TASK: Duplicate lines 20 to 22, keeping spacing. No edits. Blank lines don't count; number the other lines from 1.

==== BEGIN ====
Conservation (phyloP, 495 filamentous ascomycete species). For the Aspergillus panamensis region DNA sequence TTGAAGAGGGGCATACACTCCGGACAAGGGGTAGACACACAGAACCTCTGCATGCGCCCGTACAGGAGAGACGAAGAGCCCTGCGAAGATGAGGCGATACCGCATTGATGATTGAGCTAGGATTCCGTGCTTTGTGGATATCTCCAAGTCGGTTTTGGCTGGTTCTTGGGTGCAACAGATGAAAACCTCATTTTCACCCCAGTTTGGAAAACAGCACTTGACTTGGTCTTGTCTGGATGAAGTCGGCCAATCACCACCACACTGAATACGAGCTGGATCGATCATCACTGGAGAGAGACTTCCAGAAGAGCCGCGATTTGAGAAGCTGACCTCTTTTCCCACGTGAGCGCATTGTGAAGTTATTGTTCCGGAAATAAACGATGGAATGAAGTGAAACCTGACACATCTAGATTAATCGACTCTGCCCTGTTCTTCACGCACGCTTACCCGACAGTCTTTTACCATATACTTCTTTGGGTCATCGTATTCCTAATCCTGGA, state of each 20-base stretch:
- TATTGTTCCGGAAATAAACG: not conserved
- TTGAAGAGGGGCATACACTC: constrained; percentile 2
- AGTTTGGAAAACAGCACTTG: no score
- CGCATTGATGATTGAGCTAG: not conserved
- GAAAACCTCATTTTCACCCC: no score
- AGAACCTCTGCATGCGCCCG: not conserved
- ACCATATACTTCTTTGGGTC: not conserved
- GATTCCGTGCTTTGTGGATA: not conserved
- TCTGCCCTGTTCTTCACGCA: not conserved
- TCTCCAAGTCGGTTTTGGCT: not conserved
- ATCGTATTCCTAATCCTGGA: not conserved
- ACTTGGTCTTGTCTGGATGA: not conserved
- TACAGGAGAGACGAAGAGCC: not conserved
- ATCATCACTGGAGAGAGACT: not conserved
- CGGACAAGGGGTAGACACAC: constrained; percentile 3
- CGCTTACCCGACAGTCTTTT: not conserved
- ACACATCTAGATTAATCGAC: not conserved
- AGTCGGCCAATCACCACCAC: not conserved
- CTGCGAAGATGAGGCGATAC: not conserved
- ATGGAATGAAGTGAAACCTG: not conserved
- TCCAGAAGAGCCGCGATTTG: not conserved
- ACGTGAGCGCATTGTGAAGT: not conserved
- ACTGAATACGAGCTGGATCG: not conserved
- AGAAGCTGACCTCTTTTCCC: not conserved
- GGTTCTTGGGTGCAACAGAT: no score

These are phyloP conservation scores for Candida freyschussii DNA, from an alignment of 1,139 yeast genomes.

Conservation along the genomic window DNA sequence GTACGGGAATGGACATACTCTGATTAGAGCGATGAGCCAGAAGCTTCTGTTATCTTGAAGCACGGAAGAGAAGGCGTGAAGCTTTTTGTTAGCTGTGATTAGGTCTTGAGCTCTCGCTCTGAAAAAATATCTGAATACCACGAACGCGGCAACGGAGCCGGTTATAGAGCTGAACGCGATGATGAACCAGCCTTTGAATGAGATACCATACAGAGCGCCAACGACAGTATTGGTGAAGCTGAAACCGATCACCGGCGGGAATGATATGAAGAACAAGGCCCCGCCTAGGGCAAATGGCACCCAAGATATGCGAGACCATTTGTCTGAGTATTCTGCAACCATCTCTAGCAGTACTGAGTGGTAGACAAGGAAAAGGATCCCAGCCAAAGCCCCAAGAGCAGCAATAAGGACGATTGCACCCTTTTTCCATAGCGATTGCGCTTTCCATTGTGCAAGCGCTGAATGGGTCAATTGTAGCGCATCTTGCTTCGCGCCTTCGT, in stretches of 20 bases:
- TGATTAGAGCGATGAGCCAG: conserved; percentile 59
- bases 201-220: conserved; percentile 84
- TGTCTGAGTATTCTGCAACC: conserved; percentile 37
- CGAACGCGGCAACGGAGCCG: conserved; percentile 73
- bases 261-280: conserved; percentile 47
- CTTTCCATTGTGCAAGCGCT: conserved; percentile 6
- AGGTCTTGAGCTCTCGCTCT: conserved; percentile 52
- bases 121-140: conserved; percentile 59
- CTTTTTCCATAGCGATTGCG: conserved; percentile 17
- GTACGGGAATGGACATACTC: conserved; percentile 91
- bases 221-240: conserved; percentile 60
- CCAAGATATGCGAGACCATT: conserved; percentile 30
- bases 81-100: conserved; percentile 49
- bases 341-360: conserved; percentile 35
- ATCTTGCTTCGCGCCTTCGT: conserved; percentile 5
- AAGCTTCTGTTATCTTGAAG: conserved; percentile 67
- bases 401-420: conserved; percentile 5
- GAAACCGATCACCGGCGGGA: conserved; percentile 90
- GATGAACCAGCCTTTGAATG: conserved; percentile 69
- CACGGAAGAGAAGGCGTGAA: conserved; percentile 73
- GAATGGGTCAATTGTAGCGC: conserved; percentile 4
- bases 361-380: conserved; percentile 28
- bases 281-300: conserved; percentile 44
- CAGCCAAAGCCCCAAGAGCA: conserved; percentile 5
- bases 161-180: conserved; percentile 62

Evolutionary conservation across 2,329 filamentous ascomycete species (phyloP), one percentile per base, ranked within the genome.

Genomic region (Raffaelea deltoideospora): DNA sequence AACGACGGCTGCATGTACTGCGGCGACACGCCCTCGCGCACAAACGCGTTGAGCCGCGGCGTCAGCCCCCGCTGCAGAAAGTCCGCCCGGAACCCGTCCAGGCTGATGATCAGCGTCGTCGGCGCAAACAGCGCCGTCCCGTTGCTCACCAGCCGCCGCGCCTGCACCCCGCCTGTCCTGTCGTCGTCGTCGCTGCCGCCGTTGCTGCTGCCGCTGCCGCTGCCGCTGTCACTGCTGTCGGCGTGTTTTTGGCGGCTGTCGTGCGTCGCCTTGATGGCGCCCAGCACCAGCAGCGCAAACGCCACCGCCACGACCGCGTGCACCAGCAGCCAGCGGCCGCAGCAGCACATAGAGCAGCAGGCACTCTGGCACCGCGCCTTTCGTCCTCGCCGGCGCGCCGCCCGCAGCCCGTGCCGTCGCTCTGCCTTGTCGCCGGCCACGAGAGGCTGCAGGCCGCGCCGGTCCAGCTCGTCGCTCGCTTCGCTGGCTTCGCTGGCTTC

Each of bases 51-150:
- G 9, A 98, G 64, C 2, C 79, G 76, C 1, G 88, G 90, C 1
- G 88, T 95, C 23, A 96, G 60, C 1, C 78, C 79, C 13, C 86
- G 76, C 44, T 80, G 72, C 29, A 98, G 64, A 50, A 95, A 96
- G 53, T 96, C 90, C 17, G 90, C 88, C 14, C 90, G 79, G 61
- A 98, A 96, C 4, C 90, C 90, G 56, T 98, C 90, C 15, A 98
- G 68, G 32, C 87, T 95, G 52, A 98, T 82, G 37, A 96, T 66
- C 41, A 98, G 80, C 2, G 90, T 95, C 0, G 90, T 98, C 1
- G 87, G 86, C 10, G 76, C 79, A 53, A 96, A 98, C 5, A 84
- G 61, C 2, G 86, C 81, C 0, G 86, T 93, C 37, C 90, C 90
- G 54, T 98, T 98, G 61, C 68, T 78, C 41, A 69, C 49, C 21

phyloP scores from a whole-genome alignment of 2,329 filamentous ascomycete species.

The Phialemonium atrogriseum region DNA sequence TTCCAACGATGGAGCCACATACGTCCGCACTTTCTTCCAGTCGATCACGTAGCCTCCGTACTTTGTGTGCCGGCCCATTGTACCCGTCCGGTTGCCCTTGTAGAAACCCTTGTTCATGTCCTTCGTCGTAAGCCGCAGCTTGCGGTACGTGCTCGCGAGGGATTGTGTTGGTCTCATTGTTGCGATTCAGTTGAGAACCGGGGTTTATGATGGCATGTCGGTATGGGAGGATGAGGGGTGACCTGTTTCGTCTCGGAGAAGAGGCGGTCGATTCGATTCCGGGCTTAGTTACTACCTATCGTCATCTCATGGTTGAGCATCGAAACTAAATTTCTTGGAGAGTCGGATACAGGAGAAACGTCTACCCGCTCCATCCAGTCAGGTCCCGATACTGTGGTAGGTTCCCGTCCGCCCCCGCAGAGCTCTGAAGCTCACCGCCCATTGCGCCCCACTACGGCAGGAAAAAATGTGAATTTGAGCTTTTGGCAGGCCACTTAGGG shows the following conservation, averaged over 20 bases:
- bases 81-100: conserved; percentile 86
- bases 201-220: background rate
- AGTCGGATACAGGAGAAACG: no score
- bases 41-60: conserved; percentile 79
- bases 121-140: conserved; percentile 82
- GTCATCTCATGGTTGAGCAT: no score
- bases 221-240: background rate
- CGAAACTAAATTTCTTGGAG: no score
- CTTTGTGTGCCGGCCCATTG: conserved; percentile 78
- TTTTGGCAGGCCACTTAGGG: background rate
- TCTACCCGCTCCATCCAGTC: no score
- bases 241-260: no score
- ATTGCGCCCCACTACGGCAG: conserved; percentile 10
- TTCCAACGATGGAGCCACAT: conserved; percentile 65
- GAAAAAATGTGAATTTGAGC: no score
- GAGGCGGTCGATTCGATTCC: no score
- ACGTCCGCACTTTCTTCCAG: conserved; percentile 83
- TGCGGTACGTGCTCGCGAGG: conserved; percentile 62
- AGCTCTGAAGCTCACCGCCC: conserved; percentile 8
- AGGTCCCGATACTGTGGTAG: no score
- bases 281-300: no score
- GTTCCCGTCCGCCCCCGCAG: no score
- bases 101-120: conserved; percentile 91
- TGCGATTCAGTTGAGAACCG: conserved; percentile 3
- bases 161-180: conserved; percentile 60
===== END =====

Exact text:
- CTGCGAAGATGAGGCGATAC: not conserved
- ATGGAATGAAGTGAAACCTG: not conserved
- TCCAGAAGAGCCGCGATTTG: not conserved